Brazil completes one year of vaccination against Covid

The moment in which Brazil completes one year since the start of vaccination against Covid seems like a déjà-vu of January 2021: the Bolsonaro government makes speeches against immunizers, a new phase of the vaccine campaign begins and yet another variant causes a wave of infections that are spreading rapidly across the country.

On January 17, 2021, at 3:30 pm, after the approval of Anvisa (National Health Surveillance Agency), nurse Mônica Calazans received the first dose of the Covid vaccine in Brazil.

The Coronavac application took place at the Convention Center of the Hospital das Clínicas of the Faculty of Medicine of the University of São Paulo, in the capital of São Paulo, under the eyes of journalists and the governor of the state, João Doria (PSDB), who, at that time, already rivaled for some time with President Jair Bolsonaro (PL) on matters related to Covid.

The production of the Chinese vaccine Coronavac at the Butantan Institute, in addition to the obvious public health potential, could serve as an asset for Doria in an eventual presidential candidacy.

Almost a year later, this Friday (14), it was the turn of the indigenous Davi Seremramiwe Xavante, 8, to be the first child under the age of 12 vaccinated against Covid in Brazil. Once again, at Hospital das Clínicas, next to Doria.

Photo: Daniel Castellano/SMCS

Before the vaccination of Calazans in 2021, Bolsonaro questioned the safety of immunizers. It even made fun of when Coronavac trials were paralyzed by the suicide of a volunteer.

“But haste for the vaccine is not justified, because you mess with people’s lives,” Bolsonaro said, in an interview with his own son, deputy Eduardo Bolsonaro (PSL-SP), in December 2020. On the same occasion, he said that the pandemic was coming to an end.

While other countries had already started vaccinating, there were no signs of a start in Brazil – the federal government had not signed a contract for the supply of immunizers from Pfizer-BioNTech. “Why this anxiety, this anguish?”, said the then Minister of Health, Eduardo Pazuello, about the start of vaccination.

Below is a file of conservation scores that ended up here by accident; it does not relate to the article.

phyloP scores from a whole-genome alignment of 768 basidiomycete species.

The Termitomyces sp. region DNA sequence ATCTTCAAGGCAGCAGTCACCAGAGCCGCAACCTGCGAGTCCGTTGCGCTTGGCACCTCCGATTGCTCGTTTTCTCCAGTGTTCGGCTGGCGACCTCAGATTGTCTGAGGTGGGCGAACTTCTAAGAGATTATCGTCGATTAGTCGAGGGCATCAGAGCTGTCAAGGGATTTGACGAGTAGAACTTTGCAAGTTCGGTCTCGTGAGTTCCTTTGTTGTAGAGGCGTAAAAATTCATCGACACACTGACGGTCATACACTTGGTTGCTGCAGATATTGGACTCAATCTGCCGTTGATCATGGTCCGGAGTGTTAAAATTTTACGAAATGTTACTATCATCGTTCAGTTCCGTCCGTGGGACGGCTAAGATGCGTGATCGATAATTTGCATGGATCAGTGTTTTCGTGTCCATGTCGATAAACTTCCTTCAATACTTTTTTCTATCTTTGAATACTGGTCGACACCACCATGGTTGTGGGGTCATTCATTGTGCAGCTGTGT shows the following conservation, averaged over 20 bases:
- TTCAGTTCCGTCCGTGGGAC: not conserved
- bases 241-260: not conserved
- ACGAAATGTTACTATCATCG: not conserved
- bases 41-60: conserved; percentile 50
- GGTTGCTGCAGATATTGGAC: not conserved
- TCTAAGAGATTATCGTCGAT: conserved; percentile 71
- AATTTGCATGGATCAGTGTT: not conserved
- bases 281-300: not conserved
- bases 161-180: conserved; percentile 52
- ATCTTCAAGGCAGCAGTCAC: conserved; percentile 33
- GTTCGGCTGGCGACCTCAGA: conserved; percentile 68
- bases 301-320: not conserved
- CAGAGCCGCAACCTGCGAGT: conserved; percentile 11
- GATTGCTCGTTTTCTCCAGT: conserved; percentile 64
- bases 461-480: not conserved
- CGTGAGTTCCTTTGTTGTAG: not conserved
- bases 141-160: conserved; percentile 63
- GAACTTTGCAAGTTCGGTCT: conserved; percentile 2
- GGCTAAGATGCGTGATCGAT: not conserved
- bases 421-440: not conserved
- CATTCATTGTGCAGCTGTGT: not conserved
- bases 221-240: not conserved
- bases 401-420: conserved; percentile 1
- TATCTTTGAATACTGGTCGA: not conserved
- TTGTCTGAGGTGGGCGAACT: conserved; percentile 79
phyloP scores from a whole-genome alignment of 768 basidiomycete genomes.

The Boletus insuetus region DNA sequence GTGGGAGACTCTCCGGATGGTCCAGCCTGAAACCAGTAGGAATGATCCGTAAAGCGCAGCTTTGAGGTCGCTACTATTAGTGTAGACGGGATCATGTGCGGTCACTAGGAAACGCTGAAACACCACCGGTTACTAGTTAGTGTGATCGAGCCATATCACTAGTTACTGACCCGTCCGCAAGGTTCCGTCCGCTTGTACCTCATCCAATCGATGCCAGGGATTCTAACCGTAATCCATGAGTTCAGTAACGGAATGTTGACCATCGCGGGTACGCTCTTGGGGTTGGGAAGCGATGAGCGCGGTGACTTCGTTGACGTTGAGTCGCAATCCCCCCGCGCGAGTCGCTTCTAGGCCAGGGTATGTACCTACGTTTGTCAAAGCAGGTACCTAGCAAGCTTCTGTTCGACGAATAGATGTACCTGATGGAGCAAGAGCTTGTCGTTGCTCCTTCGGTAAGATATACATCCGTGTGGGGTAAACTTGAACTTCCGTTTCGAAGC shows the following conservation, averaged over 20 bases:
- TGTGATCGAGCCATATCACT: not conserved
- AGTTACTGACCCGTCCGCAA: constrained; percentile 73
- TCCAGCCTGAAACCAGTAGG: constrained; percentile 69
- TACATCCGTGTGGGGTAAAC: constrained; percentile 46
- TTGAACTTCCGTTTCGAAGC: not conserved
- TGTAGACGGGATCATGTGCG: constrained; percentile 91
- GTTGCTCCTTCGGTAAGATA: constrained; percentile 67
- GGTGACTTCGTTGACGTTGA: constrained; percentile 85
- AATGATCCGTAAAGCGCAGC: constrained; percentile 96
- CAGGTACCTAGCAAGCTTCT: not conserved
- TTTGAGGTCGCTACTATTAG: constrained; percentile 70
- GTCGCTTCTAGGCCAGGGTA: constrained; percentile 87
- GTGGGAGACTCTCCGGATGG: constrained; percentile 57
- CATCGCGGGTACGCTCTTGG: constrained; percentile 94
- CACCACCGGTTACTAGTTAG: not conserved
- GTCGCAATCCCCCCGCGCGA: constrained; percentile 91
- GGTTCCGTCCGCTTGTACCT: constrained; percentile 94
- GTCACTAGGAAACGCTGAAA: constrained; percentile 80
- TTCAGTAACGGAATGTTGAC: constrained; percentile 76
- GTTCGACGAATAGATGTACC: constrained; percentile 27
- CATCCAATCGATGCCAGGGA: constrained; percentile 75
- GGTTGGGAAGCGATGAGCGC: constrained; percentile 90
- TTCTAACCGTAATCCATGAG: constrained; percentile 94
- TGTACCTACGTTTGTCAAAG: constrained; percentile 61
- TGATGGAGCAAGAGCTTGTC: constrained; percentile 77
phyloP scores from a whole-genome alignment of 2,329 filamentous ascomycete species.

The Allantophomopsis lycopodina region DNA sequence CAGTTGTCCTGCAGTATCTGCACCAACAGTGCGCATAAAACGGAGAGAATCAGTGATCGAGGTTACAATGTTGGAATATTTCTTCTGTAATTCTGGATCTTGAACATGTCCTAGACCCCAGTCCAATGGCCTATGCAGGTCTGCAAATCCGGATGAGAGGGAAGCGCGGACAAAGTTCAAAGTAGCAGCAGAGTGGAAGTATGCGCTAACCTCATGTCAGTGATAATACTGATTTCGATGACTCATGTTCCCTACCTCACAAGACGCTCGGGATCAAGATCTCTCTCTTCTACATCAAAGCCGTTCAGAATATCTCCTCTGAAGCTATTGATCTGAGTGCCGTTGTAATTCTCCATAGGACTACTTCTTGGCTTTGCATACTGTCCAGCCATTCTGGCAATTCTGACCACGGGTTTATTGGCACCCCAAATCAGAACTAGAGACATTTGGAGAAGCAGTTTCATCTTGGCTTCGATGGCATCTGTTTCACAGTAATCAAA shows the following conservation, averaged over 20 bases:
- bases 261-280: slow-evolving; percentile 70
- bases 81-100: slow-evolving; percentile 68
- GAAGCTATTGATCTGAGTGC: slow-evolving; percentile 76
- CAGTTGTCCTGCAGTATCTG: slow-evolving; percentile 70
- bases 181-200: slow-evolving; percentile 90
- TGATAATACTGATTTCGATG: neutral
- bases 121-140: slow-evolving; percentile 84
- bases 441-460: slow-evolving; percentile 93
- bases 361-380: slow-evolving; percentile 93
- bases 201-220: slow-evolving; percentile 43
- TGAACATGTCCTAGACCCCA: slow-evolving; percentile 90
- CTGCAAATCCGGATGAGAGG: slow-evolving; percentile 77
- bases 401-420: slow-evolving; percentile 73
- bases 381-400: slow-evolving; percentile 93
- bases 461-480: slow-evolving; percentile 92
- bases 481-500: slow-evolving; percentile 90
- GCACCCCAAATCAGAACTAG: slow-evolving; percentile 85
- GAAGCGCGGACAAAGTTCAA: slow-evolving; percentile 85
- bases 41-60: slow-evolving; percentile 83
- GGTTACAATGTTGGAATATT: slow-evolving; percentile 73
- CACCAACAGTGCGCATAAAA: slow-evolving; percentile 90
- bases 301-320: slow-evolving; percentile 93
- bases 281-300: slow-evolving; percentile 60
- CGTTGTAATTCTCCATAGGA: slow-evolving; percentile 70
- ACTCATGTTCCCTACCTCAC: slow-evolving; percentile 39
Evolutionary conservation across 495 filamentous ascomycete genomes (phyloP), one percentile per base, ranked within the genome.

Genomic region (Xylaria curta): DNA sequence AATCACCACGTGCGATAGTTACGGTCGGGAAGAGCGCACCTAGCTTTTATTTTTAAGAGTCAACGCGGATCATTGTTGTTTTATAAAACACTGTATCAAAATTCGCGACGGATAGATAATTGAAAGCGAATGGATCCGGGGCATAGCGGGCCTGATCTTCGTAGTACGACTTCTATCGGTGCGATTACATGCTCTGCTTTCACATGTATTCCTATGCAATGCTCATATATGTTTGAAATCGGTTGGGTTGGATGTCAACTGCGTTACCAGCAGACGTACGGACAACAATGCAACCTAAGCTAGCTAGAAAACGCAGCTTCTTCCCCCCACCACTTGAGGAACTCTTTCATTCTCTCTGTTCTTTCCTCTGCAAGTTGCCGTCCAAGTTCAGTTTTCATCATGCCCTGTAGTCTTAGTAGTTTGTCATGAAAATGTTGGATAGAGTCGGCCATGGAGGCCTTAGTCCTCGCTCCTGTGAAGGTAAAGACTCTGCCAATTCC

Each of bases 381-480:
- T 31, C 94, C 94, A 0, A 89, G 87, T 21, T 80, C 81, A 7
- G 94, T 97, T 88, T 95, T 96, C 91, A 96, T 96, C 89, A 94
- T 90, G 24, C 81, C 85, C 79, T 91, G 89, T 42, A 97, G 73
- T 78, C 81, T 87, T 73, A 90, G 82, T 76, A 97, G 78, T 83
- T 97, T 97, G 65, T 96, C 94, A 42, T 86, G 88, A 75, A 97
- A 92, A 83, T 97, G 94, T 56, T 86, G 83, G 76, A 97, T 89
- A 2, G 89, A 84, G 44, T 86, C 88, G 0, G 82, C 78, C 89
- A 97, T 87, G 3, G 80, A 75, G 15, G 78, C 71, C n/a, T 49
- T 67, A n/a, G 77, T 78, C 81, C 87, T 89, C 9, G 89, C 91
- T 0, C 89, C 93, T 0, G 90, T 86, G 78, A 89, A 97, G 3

A similar delay and constant speeches opposing childhood vaccination against Covid marked the end of 2021 and the beginning of 2022. The government even opened a public consultation and planned to require a medical request to vaccinate children aged 5 to 11 years.

“Haste is the enemy of perfection. Safety is the main thing”, said Marcelo Queiroga, Minister of Health, in December 2021, when asked about the possibility of anticipating childhood vaccination, with vaccines from Pfizer (an immunizer with definitive registration at Anvisa), which was already safely taking place. In other countries.

Renato Kfouri, pediatrician, infectologist and director of SBIm (Brazilian Society of Immunizations), highlights that the minister does not miss the chance to say that only parents who want to vaccinate children against Covid.

“We have an anti-vaccine president who, whenever he can, speaks ill of vaccines,” says Kfouri. “The launch of the vaccine in children was almost an apology for putting the vaccine on the calendar.”

Photo: Ricardo Marajo/SMCS

Despite all the negative statements, vaccination in the country was very well received by the population, who, at various times, faced queues to get their dose.

The delay in starting vaccination, however, may have cost lives, says Raquel Stucchi, a professor at Unicamp and a consultant for the SBI (Brazilian Society of Infectious Diseases).

“With political will and adequate planning, we would have avoided thousands of deaths, because we would already have the population vaccinated earlier and more quickly.”

The year of vaccination shed more light on something that was already proven by studies: vaccines are safe and effective for the most diverse groups.

“Their objective was to reduce mortality and hospitalization. All of them fulfilled this role very well”, says Stucchi.

Around here, even the impact of the delta – highly transmissible and which wreaked havoc on other nations – was relatively little felt, despite the massive presence of the variant in the country.

According to Stucchi, the previous explosion of the gamma variant in Brazil, which led to average deaths of more than 3,000 per day and extensive previous contact with the disease in the population, is one of the explanations for the smaller impact of the delta. The other is the large contingent of people with recent vaccination and, consequently, greater protection.

This, by the way, is one of the lessons learned by Brazil and the world in the last year. Vaccines have diminished protection over time, says Kfouri. In addition, a greater effectiveness of messenger RNA vaccines, such as Pfizer, was observed for more fragile populations, such as immunocompromised people and the elderly.

Déjà-vu in Brazil is completed with a new variant. The arrival of the omicron caused infections to explode.

The new variant made clear something that was much researched and speculated about the vaccines available: they undoubtedly make transmission difficult, but not necessarily able to prevent it. “It’s transmissible too and doesn’t spare vaccinated,” says Kfouri.

For the second year of vaccination against Covid, the director SBIm hopes that, possibly, everyone ends up having to take some extra dose.

At the same time, updated vaccines with dominant strains of Sars-CoV-2 and even more effective in containing transmission must emerge. After all, the policy of constant application of booster doses is not viable, as the WHO (World Health Organization) has pointed out.

In order for vaccine campaigns to succeed even more robustly within countries, entities and experts have warned that a more equitable distribution of immunizations around the world is necessary.

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